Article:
A story in today’s New York Times offers one more reason for Minnesota regulators to reject a proposed expansion of a Canadian tar sands crude oil pipeline through the northern part of the state. The proposal is called Enbridge Line 3, which would run 337 miles from the North Dakota border to the Wisconsin border, passing near or through many Minnesota lakes and rivers.
The Times story, “Oil Exports, Illegal for Decades, Now Fuel a Texas Port Boom,” makes it crystal clear that we don’t need this pipeline for U.S. or Minnesota energy security. It says:
For 40 years it was virtually impossible to sell American oil to any country except Canada because of an export ban that was a bedrock of United States energy policy. The Obama administration slowly loosened the ban and Congress finally ended it in late 2015 in a compromise that also extended tax credits for renewable energy.
Oil exports grew slowly through most of 2016, but this year there has been a surge reaching 1.3 million barrels a day — roughly 15 percent of domestic production — which even at today’s depressed prices is worth more than $1.5 billion a month.
Enbridge Line 3 violates treaties with the Anishinaabe. The pipeline will cut through the Mississippi headwaters and prime wild rice areas. Tar sands oil production is highly polluting, generating large amounts of air pollution and contaminating large amounts of fresh water in Canada. Tar sand oil spills are difficult to clean up because the crude is very heavy and sinks in water.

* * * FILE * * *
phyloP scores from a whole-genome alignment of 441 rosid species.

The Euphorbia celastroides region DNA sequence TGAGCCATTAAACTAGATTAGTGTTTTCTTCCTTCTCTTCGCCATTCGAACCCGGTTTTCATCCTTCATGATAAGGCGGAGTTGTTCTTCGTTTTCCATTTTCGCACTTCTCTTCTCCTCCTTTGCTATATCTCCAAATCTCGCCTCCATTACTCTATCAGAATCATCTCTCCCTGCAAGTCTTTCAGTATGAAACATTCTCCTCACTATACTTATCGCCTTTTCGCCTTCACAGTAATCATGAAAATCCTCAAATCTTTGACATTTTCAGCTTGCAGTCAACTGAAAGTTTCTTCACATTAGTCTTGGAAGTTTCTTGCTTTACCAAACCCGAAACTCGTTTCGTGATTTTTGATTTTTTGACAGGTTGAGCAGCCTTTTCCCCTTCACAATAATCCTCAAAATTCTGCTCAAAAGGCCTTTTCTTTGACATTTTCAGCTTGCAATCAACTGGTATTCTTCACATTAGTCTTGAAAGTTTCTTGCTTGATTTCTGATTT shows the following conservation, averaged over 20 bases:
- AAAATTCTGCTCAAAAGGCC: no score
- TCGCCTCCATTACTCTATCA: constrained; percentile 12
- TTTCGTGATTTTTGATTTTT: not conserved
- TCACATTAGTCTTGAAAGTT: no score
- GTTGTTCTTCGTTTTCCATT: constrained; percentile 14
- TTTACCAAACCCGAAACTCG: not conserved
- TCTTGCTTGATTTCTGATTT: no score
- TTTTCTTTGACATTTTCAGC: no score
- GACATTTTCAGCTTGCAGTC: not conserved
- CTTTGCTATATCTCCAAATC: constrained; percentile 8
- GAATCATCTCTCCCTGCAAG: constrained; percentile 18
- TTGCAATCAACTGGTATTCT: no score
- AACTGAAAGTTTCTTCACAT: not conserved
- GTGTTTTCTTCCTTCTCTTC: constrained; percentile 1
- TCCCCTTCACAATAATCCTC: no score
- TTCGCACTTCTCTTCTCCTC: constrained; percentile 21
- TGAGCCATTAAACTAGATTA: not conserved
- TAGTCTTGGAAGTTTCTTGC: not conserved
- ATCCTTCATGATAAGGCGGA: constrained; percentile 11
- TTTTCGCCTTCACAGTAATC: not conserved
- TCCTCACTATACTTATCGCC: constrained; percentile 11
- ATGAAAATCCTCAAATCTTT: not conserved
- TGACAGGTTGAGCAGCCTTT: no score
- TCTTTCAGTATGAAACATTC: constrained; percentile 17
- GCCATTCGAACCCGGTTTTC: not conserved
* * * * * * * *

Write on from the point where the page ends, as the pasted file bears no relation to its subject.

There are lots of good environmental reasons to reject the project. All that, and we don’t need the oil for our domestic consumption. We already import more crude oil than we need. One of the approvals Line 3 needs from the Minnesota Public Utilities Commission is a “Certificate of Need.” It seems pretty clear we don’t need more oil.
Politically, the driving force for more oil imports is not energy policy, but jobs.
According to the Times story:
Much of Texas has been in an economic slump in recent years, having lost about 100,000 oil jobs since late 2014, when the price of oil fell from over $100 a barrel to less than $50. But because of the exports, the job losses have been stemmed and there is the promise of new jobs to come. Oil executives said that if weren’t for exports, so much oil would be stockpiled in already flush domestic inventories that the American benchmark price would be $10 to $20 below the current $45 a barrel, making most new drilling uneconomical.
That is to say, we have an oil glut. We should use this window of relative energy independence to push more renewable sources.
Here is the Sierra Club’s Fact Sheet on Line 3 and Energy Security.